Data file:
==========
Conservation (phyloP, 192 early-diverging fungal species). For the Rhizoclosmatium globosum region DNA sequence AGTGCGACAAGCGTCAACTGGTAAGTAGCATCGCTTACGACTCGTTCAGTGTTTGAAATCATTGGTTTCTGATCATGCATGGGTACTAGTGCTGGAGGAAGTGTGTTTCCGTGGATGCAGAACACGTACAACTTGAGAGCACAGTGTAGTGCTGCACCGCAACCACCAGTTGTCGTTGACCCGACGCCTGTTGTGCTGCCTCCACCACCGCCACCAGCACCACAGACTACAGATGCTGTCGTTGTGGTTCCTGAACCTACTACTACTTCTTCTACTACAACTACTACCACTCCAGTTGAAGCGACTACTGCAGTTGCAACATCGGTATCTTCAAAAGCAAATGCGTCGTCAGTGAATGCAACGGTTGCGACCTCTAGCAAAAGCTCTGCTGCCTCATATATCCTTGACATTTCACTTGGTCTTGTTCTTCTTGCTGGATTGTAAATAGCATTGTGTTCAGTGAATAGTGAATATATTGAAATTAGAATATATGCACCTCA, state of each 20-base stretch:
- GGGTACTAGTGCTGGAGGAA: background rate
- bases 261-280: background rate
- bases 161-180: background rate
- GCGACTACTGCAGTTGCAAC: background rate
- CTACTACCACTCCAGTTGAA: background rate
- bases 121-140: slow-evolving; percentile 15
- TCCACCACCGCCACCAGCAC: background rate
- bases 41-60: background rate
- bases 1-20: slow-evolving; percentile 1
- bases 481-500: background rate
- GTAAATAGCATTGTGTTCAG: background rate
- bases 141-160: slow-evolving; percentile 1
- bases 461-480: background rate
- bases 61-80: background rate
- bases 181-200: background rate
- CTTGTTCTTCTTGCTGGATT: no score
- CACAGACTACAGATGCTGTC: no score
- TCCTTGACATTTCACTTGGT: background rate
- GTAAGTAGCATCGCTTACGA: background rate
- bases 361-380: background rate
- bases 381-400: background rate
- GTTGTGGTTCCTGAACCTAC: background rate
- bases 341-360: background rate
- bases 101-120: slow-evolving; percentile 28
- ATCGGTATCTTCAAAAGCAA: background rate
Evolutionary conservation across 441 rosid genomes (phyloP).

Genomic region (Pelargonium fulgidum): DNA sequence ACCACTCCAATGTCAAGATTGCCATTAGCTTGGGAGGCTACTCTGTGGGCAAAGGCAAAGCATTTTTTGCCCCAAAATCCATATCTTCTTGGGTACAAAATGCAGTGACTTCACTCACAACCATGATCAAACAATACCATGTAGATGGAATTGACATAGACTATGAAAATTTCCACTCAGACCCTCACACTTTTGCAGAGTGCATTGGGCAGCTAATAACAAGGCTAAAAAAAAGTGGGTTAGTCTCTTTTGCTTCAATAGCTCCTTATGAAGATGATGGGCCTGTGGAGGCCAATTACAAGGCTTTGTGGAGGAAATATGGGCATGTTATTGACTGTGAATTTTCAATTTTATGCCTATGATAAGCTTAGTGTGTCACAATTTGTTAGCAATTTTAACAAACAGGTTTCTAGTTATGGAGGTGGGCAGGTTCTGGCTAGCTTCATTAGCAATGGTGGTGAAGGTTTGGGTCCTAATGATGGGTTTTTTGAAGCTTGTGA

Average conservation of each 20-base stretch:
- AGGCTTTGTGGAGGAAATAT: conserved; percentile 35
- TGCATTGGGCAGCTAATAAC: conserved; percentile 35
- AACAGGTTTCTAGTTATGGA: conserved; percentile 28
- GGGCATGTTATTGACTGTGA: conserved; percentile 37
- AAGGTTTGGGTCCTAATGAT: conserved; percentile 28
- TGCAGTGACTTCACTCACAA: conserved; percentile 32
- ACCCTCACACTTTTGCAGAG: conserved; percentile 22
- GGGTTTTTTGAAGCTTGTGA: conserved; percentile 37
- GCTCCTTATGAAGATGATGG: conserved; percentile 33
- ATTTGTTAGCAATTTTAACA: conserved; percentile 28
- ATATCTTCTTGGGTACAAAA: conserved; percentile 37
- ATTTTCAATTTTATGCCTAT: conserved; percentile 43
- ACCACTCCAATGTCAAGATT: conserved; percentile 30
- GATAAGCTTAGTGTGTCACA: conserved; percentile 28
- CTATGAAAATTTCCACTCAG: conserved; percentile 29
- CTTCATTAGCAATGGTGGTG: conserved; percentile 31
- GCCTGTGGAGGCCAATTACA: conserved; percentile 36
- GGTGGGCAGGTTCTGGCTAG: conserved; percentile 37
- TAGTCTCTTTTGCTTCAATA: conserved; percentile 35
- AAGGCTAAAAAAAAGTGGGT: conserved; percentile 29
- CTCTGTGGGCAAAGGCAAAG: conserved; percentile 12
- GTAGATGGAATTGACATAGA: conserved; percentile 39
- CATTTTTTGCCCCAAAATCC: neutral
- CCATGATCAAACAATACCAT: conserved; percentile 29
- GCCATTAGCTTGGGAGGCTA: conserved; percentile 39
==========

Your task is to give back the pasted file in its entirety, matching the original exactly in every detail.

Conservation (phyloP, 192 early-diverging fungal species). For the Rhizoclosmatium globosum region DNA sequence AGTGCGACAAGCGTCAACTGGTAAGTAGCATCGCTTACGACTCGTTCAGTGTTTGAAATCATTGGTTTCTGATCATGCATGGGTACTAGTGCTGGAGGAAGTGTGTTTCCGTGGATGCAGAACACGTACAACTTGAGAGCACAGTGTAGTGCTGCACCGCAACCACCAGTTGTCGTTGACCCGACGCCTGTTGTGCTGCCTCCACCACCGCCACCAGCACCACAGACTACAGATGCTGTCGTTGTGGTTCCTGAACCTACTACTACTTCTTCTACTACAACTACTACCACTCCAGTTGAAGCGACTACTGCAGTTGCAACATCGGTATCTTCAAAAGCAAATGCGTCGTCAGTGAATGCAACGGTTGCGACCTCTAGCAAAAGCTCTGCTGCCTCATATATCCTTGACATTTCACTTGGTCTTGTTCTTCTTGCTGGATTGTAAATAGCATTGTGTTCAGTGAATAGTGAATATATTGAAATTAGAATATATGCACCTCA, state of each 20-base stretch:
- GGGTACTAGTGCTGGAGGAA: background rate
- bases 261-280: background rate
- bases 161-180: background rate
- GCGACTACTGCAGTTGCAAC: background rate
- CTACTACCACTCCAGTTGAA: background rate
- bases 121-140: slow-evolving; percentile 15
- TCCACCACCGCCACCAGCAC: background rate
- bases 41-60: background rate
- bases 1-20: slow-evolving; percentile 1
- bases 481-500: background rate
- GTAAATAGCATTGTGTTCAG: background rate
- bases 141-160: slow-evolving; percentile 1
- bases 461-480: background rate
- bases 61-80: background rate
- bases 181-200: background rate
- CTTGTTCTTCTTGCTGGATT: no score
- CACAGACTACAGATGCTGTC: no score
- TCCTTGACATTTCACTTGGT: background rate
- GTAAGTAGCATCGCTTACGA: background rate
- bases 361-380: background rate
- bases 381-400: background rate
- GTTGTGGTTCCTGAACCTAC: background rate
- bases 341-360: background rate
- bases 101-120: slow-evolving; percentile 28
- ATCGGTATCTTCAAAAGCAA: background rate
Evolutionary conservation across 441 rosid genomes (phyloP).

Genomic region (Pelargonium fulgidum): DNA sequence ACCACTCCAATGTCAAGATTGCCATTAGCTTGGGAGGCTACTCTGTGGGCAAAGGCAAAGCATTTTTTGCCCCAAAATCCATATCTTCTTGGGTACAAAATGCAGTGACTTCACTCACAACCATGATCAAACAATACCATGTAGATGGAATTGACATAGACTATGAAAATTTCCACTCAGACCCTCACACTTTTGCAGAGTGCATTGGGCAGCTAATAACAAGGCTAAAAAAAAGTGGGTTAGTCTCTTTTGCTTCAATAGCTCCTTATGAAGATGATGGGCCTGTGGAGGCCAATTACAAGGCTTTGTGGAGGAAATATGGGCATGTTATTGACTGTGAATTTTCAATTTTATGCCTATGATAAGCTTAGTGTGTCACAATTTGTTAGCAATTTTAACAAACAGGTTTCTAGTTATGGAGGTGGGCAGGTTCTGGCTAGCTTCATTAGCAATGGTGGTGAAGGTTTGGGTCCTAATGATGGGTTTTTTGAAGCTTGTGA

Average conservation of each 20-base stretch:
- AGGCTTTGTGGAGGAAATAT: conserved; percentile 35
- TGCATTGGGCAGCTAATAAC: conserved; percentile 35
- AACAGGTTTCTAGTTATGGA: conserved; percentile 28
- GGGCATGTTATTGACTGTGA: conserved; percentile 37
- AAGGTTTGGGTCCTAATGAT: conserved; percentile 28
- TGCAGTGACTTCACTCACAA: conserved; percentile 32
- ACCCTCACACTTTTGCAGAG: conserved; percentile 22
- GGGTTTTTTGAAGCTTGTGA: conserved; percentile 37
- GCTCCTTATGAAGATGATGG: conserved; percentile 33
- ATTTGTTAGCAATTTTAACA: conserved; percentile 28
- ATATCTTCTTGGGTACAAAA: conserved; percentile 37
- ATTTTCAATTTTATGCCTAT: conserved; percentile 43
- ACCACTCCAATGTCAAGATT: conserved; percentile 30
- GATAAGCTTAGTGTGTCACA: conserved; percentile 28
- CTATGAAAATTTCCACTCAG: conserved; percentile 29
- CTTCATTAGCAATGGTGGTG: conserved; percentile 31
- GCCTGTGGAGGCCAATTACA: conserved; percentile 36
- GGTGGGCAGGTTCTGGCTAG: conserved; percentile 37
- TAGTCTCTTTTGCTTCAATA: conserved; percentile 35
- AAGGCTAAAAAAAAGTGGGT: conserved; percentile 29
- CTCTGTGGGCAAAGGCAAAG: conserved; percentile 12
- GTAGATGGAATTGACATAGA: conserved; percentile 39
- CATTTTTTGCCCCAAAATCC: neutral
- CCATGATCAAACAATACCAT: conserved; percentile 29
- GCCATTAGCTTGGGAGGCTA: conserved; percentile 39